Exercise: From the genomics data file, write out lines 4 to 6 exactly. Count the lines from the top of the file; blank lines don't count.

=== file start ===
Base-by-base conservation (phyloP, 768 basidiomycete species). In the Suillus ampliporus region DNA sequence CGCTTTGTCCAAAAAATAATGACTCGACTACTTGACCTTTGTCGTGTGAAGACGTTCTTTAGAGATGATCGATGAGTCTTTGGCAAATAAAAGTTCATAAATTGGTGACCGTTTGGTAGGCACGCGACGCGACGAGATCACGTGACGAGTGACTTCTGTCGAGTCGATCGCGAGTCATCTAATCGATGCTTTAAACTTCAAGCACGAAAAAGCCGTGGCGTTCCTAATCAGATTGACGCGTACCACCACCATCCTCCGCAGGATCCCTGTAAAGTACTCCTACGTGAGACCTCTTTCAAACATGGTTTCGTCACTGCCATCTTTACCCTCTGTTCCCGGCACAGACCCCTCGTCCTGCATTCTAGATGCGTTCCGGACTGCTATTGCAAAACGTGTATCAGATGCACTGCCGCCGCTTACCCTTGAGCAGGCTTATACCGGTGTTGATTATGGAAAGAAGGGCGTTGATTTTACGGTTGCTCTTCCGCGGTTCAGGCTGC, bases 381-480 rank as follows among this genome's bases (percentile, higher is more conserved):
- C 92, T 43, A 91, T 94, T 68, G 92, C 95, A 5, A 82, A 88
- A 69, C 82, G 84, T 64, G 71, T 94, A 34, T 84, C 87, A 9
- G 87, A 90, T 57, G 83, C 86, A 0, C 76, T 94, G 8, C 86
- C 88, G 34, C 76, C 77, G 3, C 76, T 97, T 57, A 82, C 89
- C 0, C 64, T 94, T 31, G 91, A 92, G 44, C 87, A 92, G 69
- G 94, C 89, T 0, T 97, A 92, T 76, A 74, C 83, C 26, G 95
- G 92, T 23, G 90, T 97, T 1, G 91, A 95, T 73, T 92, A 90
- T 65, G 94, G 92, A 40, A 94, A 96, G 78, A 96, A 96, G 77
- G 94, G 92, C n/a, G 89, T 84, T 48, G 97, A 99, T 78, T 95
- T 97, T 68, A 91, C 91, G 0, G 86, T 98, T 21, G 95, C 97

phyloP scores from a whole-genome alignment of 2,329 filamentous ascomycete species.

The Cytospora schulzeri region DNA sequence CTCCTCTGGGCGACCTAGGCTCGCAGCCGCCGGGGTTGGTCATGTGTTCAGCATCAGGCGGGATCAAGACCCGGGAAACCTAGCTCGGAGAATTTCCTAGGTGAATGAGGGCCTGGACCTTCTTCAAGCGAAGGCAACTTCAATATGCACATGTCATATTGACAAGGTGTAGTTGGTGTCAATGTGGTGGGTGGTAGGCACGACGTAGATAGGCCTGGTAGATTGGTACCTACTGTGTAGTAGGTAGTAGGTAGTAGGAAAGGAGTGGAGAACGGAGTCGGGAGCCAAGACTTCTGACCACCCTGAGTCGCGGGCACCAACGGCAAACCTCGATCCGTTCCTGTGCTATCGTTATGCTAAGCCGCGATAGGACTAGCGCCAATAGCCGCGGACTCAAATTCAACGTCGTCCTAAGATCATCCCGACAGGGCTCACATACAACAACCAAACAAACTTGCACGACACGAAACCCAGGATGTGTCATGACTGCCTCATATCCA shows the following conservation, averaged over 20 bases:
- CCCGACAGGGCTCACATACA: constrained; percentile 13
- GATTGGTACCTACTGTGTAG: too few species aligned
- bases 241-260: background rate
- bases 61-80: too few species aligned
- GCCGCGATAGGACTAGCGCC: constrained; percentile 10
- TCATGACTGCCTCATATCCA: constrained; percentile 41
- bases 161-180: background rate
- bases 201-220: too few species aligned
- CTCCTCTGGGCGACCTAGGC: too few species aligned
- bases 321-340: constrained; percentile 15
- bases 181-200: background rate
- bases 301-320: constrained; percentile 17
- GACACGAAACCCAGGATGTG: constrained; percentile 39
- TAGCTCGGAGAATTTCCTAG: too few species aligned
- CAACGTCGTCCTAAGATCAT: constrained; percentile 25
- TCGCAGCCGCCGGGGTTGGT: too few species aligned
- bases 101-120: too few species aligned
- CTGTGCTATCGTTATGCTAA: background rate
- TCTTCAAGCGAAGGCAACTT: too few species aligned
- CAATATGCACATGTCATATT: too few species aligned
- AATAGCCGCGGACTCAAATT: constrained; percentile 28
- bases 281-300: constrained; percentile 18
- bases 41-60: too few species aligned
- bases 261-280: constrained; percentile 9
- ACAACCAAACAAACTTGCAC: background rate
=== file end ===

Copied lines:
- G 87, A 90, T 57, G 83, C 86, A 0, C 76, T 94, G 8, C 86
- C 88, G 34, C 76, C 77, G 3, C 76, T 97, T 57, A 82, C 89
- C 0, C 64, T 94, T 31, G 91, A 92, G 44, C 87, A 92, G 69